They are a matrilineal society, organised around age grades. The largest political system is the village, ruled nominally by the village chief who is the most senior male of the founding clan, but it is actually controlled by a balance of power between age sets (Mary Douglas 1963: 68-77:110).
The art of the Lele is not well known and generally lumped in with that of the Kuba as it is similar in style - except for the masks which have a flattened shape. Their most prominent art forms are carved drums, divination instruments, boxes, pipes and palm wine cups. Lele carvers also produce statuettes and masks. The masks are generally rare and their function is little known.
Several theories on the use of the mask exist, including its use in the funerary rites of a chief (Francois Nyet 1981:173 & Jean Baptiste Bacquart 1998:173) and as one of the 3 masks used in the annual foundling celebrations (Felix 1987:74).
Essentially they are used in a similar way to the Kuba who share the creation myth with the Lele.
Don't take this as gospel...but its the best I can do!
--- In African_Arts@ yahoogroups. com, "jacques.toure" <jacques.toure@ ...> wrote:
> Hello is anybody knows where this mask is coming from ?
> http://groups. yahoo.com/ group/African_ Arts/photos/ album/699853136/ pic/1692043051/ view?
> thank you very much for your help by advance
I got this mask recently. I have not had any luck figuring who to attribute it to or what tribes may have inspired it. Any help out there? Thanks, Joe Photos:Sep 22, 2010 1 of 11View SourceI got this mask recently. I have not had any luck figuring who to attribute it to or what tribes may have inspired it. Any help out there?
I have a very unusual mask that is crude, with small squatting figure on top. Mask has dreadlocks, some type of fabric, dreads filled with straw of some kind.Sep 26, 2010 1 of 11View SourceI have a very unusual mask that is crude, with small squatting figure on top. Mask has dreadlocks, some type of fabric, dreads filled with straw of some kind. Any info would be greatly appreciated.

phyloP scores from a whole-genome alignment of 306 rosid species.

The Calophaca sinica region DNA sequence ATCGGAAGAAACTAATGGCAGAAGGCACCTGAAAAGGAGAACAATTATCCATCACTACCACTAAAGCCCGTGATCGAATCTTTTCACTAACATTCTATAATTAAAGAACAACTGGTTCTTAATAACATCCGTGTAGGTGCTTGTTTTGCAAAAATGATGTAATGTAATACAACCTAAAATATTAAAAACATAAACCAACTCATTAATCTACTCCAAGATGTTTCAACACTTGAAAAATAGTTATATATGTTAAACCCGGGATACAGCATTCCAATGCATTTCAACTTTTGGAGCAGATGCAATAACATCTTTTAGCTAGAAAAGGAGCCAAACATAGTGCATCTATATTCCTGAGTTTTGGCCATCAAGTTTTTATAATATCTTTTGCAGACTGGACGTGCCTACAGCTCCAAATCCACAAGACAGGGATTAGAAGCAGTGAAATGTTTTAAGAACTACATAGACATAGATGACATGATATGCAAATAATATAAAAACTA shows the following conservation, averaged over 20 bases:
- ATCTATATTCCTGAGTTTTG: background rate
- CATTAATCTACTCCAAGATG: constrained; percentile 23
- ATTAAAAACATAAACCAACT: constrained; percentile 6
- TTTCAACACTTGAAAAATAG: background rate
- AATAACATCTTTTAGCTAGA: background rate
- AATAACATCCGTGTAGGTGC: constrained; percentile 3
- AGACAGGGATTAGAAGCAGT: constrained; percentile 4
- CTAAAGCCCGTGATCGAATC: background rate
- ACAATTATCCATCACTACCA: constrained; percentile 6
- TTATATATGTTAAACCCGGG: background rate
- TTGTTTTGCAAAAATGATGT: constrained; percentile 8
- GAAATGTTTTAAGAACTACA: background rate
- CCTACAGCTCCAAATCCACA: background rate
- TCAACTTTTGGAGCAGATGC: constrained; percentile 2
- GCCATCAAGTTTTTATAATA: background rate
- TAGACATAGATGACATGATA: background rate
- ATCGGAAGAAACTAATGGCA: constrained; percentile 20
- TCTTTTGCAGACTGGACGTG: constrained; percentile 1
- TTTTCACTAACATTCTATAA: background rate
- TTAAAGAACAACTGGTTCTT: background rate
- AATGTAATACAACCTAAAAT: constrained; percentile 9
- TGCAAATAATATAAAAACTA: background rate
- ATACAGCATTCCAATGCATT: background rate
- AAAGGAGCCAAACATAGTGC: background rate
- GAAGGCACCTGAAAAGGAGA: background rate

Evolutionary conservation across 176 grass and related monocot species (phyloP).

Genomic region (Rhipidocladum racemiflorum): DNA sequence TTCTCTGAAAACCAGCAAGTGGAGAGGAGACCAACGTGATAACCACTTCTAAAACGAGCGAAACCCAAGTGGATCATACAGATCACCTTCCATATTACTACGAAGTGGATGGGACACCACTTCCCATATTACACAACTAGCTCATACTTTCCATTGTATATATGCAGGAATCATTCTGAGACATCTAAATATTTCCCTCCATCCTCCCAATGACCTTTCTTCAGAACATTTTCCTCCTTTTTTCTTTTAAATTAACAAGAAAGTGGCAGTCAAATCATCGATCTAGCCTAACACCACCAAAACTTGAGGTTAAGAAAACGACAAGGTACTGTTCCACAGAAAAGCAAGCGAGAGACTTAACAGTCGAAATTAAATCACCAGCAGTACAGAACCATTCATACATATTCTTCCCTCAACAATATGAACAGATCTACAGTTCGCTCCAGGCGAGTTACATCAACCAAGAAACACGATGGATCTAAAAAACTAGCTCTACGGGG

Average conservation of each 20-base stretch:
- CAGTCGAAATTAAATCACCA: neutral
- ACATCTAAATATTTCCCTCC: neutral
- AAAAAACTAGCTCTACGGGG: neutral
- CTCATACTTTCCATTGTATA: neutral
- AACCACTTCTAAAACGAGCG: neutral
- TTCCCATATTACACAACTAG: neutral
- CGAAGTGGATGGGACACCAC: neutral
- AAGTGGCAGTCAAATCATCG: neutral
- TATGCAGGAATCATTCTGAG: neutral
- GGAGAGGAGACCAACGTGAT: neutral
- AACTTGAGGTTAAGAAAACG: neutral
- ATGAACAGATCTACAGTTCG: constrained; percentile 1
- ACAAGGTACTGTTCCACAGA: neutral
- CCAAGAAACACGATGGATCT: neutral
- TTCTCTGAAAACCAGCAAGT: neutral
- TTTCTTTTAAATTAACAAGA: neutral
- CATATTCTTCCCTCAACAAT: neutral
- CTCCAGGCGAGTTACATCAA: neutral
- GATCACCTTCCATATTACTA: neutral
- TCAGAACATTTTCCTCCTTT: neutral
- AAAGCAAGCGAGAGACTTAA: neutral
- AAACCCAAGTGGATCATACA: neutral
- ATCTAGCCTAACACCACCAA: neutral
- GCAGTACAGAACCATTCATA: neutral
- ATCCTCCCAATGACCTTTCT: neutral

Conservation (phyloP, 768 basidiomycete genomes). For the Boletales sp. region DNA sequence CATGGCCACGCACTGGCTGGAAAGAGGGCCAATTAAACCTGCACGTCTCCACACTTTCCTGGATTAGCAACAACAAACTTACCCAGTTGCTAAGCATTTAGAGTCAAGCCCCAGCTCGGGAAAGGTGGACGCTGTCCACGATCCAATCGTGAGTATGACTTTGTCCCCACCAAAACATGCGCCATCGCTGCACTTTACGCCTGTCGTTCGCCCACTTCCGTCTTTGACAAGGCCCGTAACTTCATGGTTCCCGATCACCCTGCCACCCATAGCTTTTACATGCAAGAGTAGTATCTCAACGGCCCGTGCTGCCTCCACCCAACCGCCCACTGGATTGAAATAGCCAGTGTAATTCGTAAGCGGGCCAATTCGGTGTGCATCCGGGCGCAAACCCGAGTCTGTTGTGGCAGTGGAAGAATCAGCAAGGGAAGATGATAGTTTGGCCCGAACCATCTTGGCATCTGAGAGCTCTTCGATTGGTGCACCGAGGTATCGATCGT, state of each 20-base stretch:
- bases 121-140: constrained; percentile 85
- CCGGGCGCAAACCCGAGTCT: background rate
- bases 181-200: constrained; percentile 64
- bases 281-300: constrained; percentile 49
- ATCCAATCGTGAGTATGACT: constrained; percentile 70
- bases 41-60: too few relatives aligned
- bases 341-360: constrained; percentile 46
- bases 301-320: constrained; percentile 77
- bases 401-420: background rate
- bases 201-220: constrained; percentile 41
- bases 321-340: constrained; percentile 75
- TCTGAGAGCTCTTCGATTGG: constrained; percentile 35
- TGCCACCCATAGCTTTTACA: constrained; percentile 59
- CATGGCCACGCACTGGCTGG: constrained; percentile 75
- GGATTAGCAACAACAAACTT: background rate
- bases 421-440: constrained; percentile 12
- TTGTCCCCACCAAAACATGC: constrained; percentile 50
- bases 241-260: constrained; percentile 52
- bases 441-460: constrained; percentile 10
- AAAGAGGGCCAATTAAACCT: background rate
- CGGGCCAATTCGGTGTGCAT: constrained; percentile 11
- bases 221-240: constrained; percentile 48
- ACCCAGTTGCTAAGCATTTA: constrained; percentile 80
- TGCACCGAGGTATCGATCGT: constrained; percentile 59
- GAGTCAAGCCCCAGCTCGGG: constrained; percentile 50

Can anyone help me identify this mask. Thanks in advance.Feb 24, 2011 1 of 11View SourceCan anyone help me identify this mask. Thanks in advance.
Anne: The stylization of the face is definitely suggestive of origin among Kongo groups ([Ba]Kongo, [Ba]Yombe, [Ba]Vili, [Ba]Sundi, for instance) in theFeb 24, 2011 1 of 11View SourceAnne:The stylization of the face is definitely suggestive of origin among Kongo groups ([Ba]Kongo, [Ba]Yombe, [Ba]Vili, [Ba]Sundi, for instance) in the People's Republic of Congo (PRC). The nail embellishment -- although I am not familiar with the such embellishments in masks -- is an observable feature in figures throughout this cultural complex -- which may suggest a relationship with Kongo masks and the influence of figures from Kongo groups.LeeOn Feb 24, 2011, at 4:33 PM, Anne Mustienes wrote:
Can anyone help me identify this mask. Thanks in advance.
Can someone help to identify this mask. Thanks Joe photos at http://groups.yahoo.com/group/African_Arts/photos/album/1692176163/pic/listMar 20 1 of 11View Source
My first reaction was: BembeMar 20 1 of 11View SourceMy first reaction was: Bembe
Although the mask is more simplified in over-all form than comparative examples, details of the eye regions, abstract mouth and narrow chin are reminiscent ofMar 20 1 of 11View SourceAlthough the mask is more simplified in over-all form than comparative examples, details of the eye regions, abstract mouth and narrow chin are reminiscent of Mbagani masks from the West Kasai region; however, the nose, ears and smooth upper portion do not seem consistent with examples of Mbagani masks. It would certainly be worthwhile as a starting point to compare with Mbagani and other mask traditions from that region. LeeOn Wed, Mar 20, 2013 at 2:56 PM, ironjpa <ironjpa@...> wrote: